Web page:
Hemodialysis-related lymphomononuclear release of interleukin-12 in patients with end-stage renal disease. (25/3384)

Interleukin-12 (IL-12) is a cytokine produced by peripheral blood mononuclear cells (PBMC) that causes interferon-gamma (IFN-gamma) production and enhancement of cell-mediated cytotoxicity. To clarify the role of hemodialysis biocompatibility on IL-12 production and uremic immunodeficiency, we have studied the IL-12 and IFN-gamma release by PBMC harvested from 12 patients dialyzed with cuprophan membrane (CU), eight patients dialyzed with polymethylmethacrylate membrane (PMMA), and eight nondialyzed uremic patients (UR). Ten healthy subjects constituted the control group (CON). PBMC were cultured for 48 h with and without nonspecific mitogen stimulation. In unstimulated conditions, CU showed an IL-12 PBMC production higher than CON, UR, and PMMA (46.67 +/- 30.13 versus 2.56 +/- 1.38, 6.16 +/- 7.09, and 4.62 +/- 4.76 pg/ml, respectively; P < 0.01). IL-12 production was correlated with C3a concentration measured at the outlet of hemodialyzer after 15 min of dialysis (r = 0.69, P < 0.01). IL-12 release in CU remained unchanged under mitogen stimulation (44.34 +/- 23.86 pg/ml) and was lower than in CON, UR, and PMMA (66.0 +/- 12.41, 68.37 +/- 25.78, and 67.75 +/- 22.61 pg/ml, respectively; P < 0.05). IFN-gamma production was similar, in unstimulated conditions, in all groups. Under stimulation, IFN-gamma release was lower in CU (13.42 +/- 12.04 IU/ml) than in CON, UR, and PMMA (51.84 +/- 30.74, 32.16 +/- 13.86, and 32.16 +/- 13.86 IU/ml, respectively; P < 0.01). These results demonstrate that hemodialysis with CU induces monocyte activation with an enhanced release of IL-12. On the contrary, stimulated PBMC production of both IL-12 and IFN-gamma is lower in these patients than in CON, UR, and PMMA. The altered release of these cytokines could play a role in cell-mediated immunodeficiency of the uremic patients dialyzed with CU.  (+info)

Treatment with sulfasalazine or sulfapyridine, but not 5-aminosalicyclic acid, inhibits basic fibroblast growth factor-induced endothelial cell chemotaxis. (26/3384)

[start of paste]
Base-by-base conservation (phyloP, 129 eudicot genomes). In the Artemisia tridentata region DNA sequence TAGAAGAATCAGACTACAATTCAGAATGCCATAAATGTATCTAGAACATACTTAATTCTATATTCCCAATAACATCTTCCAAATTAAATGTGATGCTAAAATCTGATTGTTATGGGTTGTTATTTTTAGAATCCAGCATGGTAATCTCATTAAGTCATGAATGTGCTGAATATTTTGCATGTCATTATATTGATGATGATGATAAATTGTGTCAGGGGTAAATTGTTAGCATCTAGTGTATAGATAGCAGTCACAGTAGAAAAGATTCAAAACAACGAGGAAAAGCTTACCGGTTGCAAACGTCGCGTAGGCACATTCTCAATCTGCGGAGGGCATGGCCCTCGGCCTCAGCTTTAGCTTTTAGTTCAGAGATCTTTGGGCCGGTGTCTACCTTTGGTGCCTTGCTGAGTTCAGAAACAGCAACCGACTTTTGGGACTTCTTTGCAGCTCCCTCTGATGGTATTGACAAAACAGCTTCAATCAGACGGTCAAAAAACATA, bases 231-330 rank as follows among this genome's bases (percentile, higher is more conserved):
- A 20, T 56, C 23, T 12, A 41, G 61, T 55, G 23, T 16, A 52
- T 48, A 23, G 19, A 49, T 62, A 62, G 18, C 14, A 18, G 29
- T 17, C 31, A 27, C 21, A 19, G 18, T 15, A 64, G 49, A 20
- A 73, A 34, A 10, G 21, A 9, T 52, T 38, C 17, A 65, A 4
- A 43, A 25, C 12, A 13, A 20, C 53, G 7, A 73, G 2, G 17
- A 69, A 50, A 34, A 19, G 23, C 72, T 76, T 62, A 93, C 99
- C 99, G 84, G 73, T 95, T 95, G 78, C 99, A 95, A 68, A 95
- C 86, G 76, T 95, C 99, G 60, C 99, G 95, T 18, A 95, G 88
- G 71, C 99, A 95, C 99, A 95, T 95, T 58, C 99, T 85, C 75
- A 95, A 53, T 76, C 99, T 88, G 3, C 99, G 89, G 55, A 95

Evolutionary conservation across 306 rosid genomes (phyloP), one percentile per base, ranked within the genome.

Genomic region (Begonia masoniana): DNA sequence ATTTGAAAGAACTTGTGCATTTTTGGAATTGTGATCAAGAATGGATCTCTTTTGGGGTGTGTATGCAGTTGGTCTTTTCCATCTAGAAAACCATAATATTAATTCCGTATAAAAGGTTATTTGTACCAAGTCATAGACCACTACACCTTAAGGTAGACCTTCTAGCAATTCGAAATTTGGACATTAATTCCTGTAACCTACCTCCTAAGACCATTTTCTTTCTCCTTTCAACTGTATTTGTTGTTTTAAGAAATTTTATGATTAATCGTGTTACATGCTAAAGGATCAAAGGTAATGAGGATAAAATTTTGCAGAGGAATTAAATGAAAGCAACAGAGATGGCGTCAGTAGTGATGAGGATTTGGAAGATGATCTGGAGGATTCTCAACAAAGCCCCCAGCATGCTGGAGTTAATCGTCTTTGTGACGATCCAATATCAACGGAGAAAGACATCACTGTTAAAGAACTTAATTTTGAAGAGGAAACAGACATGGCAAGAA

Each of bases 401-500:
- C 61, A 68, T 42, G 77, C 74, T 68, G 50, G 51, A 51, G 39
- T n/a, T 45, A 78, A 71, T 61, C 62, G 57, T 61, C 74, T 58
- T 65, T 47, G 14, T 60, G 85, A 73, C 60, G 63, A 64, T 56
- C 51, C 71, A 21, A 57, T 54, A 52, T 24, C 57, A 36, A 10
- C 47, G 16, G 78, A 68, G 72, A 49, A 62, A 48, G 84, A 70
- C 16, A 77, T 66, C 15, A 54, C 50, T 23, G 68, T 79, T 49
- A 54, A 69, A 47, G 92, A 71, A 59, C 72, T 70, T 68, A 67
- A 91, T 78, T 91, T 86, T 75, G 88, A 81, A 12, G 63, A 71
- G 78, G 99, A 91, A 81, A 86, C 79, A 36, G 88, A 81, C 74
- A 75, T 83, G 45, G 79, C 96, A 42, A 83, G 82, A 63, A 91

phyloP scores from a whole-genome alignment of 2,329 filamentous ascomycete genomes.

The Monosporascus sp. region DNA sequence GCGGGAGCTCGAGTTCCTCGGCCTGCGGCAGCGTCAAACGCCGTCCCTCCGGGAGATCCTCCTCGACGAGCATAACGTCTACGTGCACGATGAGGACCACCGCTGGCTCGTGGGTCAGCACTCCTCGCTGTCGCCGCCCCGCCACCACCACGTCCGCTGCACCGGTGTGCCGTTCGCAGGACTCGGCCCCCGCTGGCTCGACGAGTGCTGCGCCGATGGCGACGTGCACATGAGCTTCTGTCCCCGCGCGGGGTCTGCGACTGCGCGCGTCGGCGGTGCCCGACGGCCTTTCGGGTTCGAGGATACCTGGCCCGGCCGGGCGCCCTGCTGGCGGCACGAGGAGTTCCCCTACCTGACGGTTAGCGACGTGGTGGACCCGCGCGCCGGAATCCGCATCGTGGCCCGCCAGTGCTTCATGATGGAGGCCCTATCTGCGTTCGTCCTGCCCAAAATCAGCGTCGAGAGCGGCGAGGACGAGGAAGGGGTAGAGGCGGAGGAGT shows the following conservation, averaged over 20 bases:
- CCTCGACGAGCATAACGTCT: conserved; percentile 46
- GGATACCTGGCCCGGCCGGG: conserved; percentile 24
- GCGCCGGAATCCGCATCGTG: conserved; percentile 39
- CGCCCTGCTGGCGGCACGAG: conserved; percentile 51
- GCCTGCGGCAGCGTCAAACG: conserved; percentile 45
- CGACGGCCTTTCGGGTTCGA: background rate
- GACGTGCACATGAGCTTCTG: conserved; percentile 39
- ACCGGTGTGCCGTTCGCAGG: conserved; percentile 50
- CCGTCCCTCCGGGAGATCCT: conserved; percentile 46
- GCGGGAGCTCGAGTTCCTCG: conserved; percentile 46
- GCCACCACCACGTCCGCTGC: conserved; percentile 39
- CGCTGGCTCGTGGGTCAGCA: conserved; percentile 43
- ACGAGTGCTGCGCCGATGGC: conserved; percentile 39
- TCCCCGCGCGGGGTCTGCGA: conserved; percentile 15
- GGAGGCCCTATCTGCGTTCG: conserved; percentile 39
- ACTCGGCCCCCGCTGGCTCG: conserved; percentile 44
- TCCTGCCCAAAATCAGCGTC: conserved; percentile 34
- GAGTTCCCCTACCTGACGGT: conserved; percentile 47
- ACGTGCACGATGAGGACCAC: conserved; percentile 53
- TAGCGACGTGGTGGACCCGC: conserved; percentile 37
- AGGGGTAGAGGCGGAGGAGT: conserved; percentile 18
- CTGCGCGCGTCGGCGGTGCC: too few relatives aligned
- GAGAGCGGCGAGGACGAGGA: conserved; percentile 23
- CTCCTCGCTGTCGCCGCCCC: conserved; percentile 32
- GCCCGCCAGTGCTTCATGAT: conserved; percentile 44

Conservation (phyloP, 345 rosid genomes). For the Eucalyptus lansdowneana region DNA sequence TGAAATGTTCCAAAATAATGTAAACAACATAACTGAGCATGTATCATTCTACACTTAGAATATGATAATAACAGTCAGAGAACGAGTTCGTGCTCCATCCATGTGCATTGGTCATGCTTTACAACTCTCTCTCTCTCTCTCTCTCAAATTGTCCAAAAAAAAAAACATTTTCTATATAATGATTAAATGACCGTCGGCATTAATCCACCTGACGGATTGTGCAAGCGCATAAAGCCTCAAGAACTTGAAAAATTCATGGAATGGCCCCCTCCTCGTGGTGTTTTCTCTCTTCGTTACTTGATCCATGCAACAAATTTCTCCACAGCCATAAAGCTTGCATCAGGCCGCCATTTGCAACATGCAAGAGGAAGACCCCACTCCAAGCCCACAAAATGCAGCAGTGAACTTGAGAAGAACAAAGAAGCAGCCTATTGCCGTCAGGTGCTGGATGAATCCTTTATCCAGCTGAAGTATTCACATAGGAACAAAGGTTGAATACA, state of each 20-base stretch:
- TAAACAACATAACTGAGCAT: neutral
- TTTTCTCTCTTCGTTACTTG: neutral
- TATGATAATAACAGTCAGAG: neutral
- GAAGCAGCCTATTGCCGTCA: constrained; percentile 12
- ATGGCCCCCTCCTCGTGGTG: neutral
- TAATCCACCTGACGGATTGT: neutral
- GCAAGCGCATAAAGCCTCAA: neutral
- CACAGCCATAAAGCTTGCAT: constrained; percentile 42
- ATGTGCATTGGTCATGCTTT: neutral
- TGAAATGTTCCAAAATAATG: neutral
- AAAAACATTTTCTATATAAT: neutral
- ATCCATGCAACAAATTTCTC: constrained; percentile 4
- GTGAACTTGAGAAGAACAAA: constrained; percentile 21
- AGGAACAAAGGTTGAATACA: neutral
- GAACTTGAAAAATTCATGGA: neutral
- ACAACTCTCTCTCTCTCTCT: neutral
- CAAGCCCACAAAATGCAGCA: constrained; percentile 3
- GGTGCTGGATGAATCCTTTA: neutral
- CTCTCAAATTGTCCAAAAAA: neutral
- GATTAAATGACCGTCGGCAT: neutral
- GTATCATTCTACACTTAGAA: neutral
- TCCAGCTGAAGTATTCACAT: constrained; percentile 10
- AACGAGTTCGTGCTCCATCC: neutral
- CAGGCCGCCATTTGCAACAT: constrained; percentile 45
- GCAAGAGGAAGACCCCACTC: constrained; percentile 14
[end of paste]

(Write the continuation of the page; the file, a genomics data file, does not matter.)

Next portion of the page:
OBJECTIVE: Rheumatoid arthritis (RA) is characterized by leukocyte recruitment and angiogenesis. We investigated the effects of sulfasalazine (SSZ) and its metabolites, sulfapyridine (SP) and 5-aminosalicylic acid (5-ASA), on components of angiogenesis, namely, endothelial cell (EC) chemotaxis and proliferation, as well as on EC chemokine and soluble adhesion molecule expression. METHODS: SSZ, SP, and 5-ASA were assayed for their effects on basic fibroblast growth factor (bFGF)-induced human dermal microvascular endothelial cell (HMVEC) chemotaxis and proliferation. EC were plated on Matrigel to assess the effect of SSZ on EC tube formation. Enzyme-linked immunosorbent assays were performed to determine changes in HMVEC production of interleukin-8 (IL-8), monocyte chemoattractant protein-1 (MCP-1), growth-related oncogene alpha (GROalpha), epithelial neutrophil-activating peptide 78 (ENA-78), soluble E-selectin (sE-selectin), and soluble intercellular adhesion molecule 1 (sICAM-1) upon treatment with SSZ or its metabolites. RESULTS: HMVEC incubated with SSZ or SP exhibited reduced bFGF-induced chemotaxis (59%, [n = 7] and 22%, [n = 3], respectively) (P<0.05). SSZ and SP decreased basal HMVEC proliferation, while 5-ASA increased proliferation (P<0.05; [n = 5]). SSZ decreased bFGF-induced HMVEC proliferation (P<0.05 [n = 5]). SSZ inhibited phorbol 12-myristate 13-acetate-induced HMVEC tube formation (P<0.05; [minimum n = 5]). Tumor necrosis factor alpha-stimulated HMVEC shedding of sICAM-1 was reduced by incubation with either SSZ (19%) or 5-ASA (23%) (P<0.05; [n = 6]). SP inhibited cytokine-stimulated HMVEC expression of IL-8 and MCP-1 (P<0.05; [n = 4]). Neither SSZ nor its metabolites had any effect on HMVEC production of sE-selectin, GROalpha, or ENA-78. CONCLUSION: These results demonstrate that SSZ and its metabolite SP may affect the pathogenesis of RA by inhibiting EC chemotaxis, proliferation, tube formation, and expression of sICAM-1, IL-8, and MCP-1.  (+info)